Metastasize

There is no
mythology in this
poem.
There is no allegory.

It’s in her lungs and her
brain and the
lean, liquid
column of her
spine. My mom
says, “You know
what that means.”

I catch a
pothole on the way
home, and then I
sit on the front steps and
watch the dogs
in the April night.

There is no
religion in this poem.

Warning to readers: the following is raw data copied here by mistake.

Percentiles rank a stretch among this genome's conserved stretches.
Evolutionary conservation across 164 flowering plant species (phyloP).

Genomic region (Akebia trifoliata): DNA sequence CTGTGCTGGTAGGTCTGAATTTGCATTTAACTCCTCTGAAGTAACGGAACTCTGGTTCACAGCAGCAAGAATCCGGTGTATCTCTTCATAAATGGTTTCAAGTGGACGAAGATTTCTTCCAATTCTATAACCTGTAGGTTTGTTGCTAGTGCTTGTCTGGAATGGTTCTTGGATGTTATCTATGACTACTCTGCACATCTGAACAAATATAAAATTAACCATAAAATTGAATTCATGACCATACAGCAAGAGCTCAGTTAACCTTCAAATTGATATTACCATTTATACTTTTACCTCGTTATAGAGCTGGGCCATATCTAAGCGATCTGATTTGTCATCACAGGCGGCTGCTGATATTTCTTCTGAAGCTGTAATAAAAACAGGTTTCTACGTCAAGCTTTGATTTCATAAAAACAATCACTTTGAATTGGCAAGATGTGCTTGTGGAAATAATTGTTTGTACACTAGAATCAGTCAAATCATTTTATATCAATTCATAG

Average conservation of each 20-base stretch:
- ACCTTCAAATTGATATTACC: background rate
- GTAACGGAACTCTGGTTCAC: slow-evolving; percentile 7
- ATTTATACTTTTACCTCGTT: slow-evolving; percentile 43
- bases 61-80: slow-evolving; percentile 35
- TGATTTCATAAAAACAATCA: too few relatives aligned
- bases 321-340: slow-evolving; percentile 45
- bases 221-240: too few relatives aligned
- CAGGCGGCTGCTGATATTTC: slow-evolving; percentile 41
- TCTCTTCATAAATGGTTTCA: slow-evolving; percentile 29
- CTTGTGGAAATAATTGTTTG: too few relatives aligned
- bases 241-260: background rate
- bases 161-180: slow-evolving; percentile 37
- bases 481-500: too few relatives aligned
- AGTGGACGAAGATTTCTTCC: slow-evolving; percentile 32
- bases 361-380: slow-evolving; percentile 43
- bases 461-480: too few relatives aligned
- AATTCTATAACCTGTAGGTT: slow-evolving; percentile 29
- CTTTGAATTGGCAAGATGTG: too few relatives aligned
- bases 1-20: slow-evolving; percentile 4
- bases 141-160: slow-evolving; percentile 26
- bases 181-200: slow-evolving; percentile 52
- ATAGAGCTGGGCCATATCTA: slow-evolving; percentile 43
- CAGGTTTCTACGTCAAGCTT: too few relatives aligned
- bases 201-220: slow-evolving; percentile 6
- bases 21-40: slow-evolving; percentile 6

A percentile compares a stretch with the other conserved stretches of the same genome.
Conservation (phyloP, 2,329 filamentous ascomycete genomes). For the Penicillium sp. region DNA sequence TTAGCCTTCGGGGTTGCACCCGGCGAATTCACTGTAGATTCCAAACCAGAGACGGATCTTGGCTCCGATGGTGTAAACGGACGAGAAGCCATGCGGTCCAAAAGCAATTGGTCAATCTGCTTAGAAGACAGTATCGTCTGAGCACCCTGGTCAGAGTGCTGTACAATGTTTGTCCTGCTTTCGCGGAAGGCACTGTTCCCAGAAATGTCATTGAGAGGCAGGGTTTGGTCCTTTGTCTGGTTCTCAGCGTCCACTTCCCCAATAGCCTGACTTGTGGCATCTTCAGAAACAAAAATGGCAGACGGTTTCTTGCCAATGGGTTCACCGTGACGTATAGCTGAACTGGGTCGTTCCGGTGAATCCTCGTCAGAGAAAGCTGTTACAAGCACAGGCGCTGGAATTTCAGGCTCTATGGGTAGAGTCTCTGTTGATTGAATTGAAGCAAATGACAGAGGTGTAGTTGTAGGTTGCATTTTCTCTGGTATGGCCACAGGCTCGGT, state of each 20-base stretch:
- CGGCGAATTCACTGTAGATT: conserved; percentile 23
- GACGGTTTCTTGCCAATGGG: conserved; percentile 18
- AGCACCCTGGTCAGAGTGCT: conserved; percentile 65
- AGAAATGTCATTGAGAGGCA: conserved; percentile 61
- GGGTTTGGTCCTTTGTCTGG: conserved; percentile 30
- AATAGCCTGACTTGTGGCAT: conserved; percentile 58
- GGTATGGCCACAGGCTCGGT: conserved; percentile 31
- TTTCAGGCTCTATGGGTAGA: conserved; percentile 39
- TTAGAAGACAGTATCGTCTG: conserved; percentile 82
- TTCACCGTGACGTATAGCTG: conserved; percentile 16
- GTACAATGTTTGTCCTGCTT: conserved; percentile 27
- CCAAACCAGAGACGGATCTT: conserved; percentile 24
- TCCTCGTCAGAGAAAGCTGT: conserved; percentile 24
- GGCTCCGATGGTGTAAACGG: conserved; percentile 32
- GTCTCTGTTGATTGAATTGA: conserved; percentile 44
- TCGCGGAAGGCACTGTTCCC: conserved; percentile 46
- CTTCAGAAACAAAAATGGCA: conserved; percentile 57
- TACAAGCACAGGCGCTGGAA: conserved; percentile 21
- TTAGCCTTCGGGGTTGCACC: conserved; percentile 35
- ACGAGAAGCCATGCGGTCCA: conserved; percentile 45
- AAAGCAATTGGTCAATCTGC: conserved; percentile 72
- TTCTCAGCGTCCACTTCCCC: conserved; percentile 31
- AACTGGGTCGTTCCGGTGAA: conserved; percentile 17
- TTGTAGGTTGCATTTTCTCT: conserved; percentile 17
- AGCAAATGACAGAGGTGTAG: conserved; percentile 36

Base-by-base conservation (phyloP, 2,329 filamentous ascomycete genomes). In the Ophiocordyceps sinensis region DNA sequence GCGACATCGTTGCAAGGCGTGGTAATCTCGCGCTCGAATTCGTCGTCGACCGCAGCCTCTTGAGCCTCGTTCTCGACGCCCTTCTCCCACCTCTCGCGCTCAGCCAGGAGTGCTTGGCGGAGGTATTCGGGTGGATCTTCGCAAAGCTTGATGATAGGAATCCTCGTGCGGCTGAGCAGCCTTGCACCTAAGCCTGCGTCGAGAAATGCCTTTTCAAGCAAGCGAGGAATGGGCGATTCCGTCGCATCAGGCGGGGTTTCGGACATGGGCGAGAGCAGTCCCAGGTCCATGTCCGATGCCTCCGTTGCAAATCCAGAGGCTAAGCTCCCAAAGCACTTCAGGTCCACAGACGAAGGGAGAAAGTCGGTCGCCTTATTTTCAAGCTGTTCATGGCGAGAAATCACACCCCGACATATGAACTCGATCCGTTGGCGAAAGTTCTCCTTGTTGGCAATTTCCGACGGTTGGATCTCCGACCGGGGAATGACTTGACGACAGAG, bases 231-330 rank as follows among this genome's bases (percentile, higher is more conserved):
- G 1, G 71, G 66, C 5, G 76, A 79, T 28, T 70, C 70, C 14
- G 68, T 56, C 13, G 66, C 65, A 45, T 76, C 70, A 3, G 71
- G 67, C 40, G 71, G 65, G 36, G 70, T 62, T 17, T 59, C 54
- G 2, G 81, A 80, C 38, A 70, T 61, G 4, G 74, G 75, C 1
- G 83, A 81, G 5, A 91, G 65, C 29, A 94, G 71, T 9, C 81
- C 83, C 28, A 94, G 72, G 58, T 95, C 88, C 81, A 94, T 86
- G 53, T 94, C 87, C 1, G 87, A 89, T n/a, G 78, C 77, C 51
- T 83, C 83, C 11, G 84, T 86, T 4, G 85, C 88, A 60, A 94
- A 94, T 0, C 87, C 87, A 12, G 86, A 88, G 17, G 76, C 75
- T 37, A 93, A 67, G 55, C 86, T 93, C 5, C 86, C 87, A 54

In their old
house, there is a
blue room, cushions
covered with
miniature prairie
flowers, lace
curtains, a gingham
cloth thrown over
the table — everything
blue.

There is no
narrative
in this poem —
even the ones we draw
up to entangle
us.

Her mother
is not my mother,
but she is hers.
“Isn’t everyone really
someone’s
mother?”
I say to my
own,
and then she
asks me about
my weekend plans.

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